When you think of Audrey Hepburn, what is the first word that comes to your mind? Classy? Stunning? Elegant?
The actress’ legacy has withstood the test of time. Even if you haven’t seen “Breakfast at Tiffany’s,” you’ve probably seen a picture of Hepburn as Holly Golightly dressed in her iconic black dress with black gloves and pearls.
She is one of the most successful actresses to date, being among the few to win an Emmy, a Grammy, an Oscar, and a Tony. But life wasn’t always easy for her.
Hepburn was a young girl living in the Netherlands when the country was invaded and occupied by Nazi Germany. She witnessed a lot of difficult things no child should have to see, including the shooting of her uncle, public persecutions, and Jewish families being taken to concentration camps.
The Nazis took everything her family owned. This only fueled her passion to raise money for the resistance.
Hepburn decided to use her dancing talent. She performed in secret ballets where the audience couldn’t clap because they feared being found.
After the war was over and the Allied troops landed, food was sparse. Her family scraped together as much food as they could, but ultimately Hepburn became malnourished along with other health problems.
Her growth was stunted which affected her pursuit of ballet. That’s when she began acting.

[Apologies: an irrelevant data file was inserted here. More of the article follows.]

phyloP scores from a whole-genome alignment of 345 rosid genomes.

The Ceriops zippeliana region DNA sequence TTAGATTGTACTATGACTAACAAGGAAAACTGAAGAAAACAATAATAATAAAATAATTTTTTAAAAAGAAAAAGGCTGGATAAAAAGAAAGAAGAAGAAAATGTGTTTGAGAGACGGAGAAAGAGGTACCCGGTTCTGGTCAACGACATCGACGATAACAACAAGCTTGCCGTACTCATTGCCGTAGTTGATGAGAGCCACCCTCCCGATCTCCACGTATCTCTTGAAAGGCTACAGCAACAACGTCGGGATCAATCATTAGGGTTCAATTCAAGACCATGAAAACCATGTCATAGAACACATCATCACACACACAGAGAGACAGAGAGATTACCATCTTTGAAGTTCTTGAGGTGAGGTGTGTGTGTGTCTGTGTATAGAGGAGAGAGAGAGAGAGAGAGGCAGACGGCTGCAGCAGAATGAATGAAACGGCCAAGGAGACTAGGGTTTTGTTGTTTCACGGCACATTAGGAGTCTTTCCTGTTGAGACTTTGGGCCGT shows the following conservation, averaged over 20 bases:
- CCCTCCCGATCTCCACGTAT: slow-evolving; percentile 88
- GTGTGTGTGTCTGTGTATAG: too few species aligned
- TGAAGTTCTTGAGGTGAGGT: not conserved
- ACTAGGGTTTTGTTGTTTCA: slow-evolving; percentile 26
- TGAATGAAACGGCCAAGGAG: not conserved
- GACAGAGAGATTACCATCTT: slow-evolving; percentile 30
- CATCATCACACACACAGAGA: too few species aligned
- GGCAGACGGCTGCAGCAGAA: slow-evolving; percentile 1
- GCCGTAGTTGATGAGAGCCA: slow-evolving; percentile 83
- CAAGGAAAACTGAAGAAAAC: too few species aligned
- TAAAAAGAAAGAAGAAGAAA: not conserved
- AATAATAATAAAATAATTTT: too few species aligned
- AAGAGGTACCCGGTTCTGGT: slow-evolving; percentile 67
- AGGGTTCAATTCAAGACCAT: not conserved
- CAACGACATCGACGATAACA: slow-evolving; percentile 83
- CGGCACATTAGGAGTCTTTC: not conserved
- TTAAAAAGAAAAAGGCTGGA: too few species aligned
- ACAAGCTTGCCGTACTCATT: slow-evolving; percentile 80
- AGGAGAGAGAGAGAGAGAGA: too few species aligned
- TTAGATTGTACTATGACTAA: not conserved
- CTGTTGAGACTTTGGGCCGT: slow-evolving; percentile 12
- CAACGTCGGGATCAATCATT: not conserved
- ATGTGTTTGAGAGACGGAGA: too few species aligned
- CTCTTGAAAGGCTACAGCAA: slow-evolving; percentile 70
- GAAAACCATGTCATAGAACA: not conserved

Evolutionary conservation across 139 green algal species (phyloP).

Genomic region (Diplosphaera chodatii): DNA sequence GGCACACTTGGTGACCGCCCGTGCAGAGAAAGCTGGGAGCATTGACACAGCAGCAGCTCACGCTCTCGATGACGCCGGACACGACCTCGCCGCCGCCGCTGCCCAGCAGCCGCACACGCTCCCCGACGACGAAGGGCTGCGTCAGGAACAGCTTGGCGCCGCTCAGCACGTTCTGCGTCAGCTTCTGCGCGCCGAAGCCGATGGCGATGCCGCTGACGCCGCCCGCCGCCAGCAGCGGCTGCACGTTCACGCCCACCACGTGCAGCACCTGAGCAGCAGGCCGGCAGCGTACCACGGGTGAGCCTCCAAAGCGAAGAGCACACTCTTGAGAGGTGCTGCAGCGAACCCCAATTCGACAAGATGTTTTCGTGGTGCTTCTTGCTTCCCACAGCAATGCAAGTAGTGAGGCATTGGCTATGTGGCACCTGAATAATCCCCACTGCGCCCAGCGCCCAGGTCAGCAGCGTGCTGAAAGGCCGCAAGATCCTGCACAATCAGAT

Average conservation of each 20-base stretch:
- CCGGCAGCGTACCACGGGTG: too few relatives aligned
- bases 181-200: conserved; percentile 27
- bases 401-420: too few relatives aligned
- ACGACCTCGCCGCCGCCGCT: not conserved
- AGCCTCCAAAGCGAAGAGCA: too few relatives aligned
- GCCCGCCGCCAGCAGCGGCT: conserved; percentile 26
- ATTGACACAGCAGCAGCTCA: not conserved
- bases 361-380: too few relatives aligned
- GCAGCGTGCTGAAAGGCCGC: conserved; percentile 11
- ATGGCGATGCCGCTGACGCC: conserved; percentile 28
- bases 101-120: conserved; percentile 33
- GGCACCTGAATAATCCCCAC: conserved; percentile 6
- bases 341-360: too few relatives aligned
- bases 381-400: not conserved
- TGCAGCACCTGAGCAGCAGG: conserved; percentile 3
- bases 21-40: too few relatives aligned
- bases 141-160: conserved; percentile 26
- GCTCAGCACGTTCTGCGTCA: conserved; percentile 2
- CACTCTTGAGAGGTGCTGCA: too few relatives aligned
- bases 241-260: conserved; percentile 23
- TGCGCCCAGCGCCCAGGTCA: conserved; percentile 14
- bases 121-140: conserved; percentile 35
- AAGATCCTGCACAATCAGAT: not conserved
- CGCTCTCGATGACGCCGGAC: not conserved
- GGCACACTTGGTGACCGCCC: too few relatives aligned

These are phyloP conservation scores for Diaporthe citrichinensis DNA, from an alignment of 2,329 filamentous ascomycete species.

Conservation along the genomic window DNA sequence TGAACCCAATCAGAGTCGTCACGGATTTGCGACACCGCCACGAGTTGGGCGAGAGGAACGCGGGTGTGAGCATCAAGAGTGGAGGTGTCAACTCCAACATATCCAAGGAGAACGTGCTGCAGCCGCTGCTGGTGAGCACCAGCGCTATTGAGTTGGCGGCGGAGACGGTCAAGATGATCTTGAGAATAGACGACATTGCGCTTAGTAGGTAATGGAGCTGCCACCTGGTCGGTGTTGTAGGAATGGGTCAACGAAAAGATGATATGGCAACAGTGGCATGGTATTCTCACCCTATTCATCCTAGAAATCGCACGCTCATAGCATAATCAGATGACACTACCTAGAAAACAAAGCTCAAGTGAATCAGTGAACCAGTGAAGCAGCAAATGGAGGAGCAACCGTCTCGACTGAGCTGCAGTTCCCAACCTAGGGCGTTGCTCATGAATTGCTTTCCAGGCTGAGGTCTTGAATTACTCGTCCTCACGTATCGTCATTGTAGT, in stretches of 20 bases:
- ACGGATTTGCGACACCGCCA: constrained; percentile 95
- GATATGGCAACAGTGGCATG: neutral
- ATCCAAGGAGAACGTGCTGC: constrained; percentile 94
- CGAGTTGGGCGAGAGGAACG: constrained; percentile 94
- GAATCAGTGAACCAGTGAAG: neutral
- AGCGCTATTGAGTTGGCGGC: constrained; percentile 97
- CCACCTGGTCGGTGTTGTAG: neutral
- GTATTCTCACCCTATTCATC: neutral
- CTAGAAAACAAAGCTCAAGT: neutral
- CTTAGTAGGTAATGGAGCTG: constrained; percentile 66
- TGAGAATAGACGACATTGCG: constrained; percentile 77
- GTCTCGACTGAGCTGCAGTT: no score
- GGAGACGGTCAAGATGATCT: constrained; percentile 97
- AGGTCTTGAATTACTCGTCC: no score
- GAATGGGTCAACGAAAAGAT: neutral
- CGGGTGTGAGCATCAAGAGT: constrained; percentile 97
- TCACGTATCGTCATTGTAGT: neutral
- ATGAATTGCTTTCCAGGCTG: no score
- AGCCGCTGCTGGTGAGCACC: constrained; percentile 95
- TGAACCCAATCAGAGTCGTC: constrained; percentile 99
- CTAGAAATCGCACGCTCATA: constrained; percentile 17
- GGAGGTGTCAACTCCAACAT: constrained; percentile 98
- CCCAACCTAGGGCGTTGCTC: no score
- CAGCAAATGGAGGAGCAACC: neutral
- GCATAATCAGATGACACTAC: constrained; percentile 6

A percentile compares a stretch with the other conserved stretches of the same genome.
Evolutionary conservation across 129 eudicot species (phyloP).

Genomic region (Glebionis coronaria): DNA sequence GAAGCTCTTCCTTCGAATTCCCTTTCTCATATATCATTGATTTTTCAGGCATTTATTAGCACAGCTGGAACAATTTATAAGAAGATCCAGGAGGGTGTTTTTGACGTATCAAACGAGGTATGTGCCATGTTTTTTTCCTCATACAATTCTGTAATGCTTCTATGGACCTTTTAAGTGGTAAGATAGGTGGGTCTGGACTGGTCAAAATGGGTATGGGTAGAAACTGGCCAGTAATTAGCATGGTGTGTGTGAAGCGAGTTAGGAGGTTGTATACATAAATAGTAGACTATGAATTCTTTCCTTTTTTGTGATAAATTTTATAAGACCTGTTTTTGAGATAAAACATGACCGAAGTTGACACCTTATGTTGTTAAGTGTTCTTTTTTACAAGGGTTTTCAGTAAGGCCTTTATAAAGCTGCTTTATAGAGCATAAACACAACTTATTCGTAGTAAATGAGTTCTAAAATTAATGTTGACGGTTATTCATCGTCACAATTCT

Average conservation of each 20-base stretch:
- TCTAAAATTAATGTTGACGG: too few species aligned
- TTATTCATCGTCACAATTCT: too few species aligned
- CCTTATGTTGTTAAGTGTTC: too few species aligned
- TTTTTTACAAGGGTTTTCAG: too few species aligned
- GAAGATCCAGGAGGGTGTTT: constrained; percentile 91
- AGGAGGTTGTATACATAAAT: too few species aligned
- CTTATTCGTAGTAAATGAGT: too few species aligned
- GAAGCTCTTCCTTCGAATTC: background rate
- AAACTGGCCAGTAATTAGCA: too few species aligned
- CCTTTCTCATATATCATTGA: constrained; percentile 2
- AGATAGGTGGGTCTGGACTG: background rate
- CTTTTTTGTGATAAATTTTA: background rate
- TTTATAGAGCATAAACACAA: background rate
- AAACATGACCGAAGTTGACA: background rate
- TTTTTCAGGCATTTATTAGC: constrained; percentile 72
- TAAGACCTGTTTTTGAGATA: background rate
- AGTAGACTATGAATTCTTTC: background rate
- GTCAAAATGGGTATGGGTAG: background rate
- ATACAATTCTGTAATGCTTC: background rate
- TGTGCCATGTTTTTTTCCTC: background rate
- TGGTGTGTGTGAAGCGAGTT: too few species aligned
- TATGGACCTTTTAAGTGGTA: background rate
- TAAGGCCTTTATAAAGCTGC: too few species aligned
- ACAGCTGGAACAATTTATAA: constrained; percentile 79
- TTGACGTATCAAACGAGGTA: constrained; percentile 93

“I was asked to act when I couldn’t dance… and do all kinds of things I wasn’t prepared for. I tried like mad to cope with it,” she said.
In 1988 Hepburn became an ambassador for the United Nations International Children’s Emergency Fund (UNICEF) as she slowly faded out of her acting career. Her work with UNICEF wasn’t just a charity case. Hepburn had received aid from the organization when she was a little girl just after the end of WWII.
She knew first hand how much hope UNICEF could provide for a family and wanted to return the favor. She said, “People in Ethiopia and Sudan don’t know Audrey Hepburn, but they recognize the
name UNICEF. When they see UNICEF, their faces light up, because they know that something is happening.”
She remained dedicated to helping children through the organization until her death. If she wasn’t oversees working with them firsthand she was busy fundraising money for UNICEF and advocating for them in front of Congress. In 1992, she even received the Presidential Medal of Freedom.
Her life definitely reflected her statement, “There is just no question that there is a moral obligation for those who have, to give to those who have nothing.”
Many people loved Audrey Hepburn for her films, but she also had a heart of gold. Instead of letting her humble beginnings keep her down, she was inspired to make a real impact.
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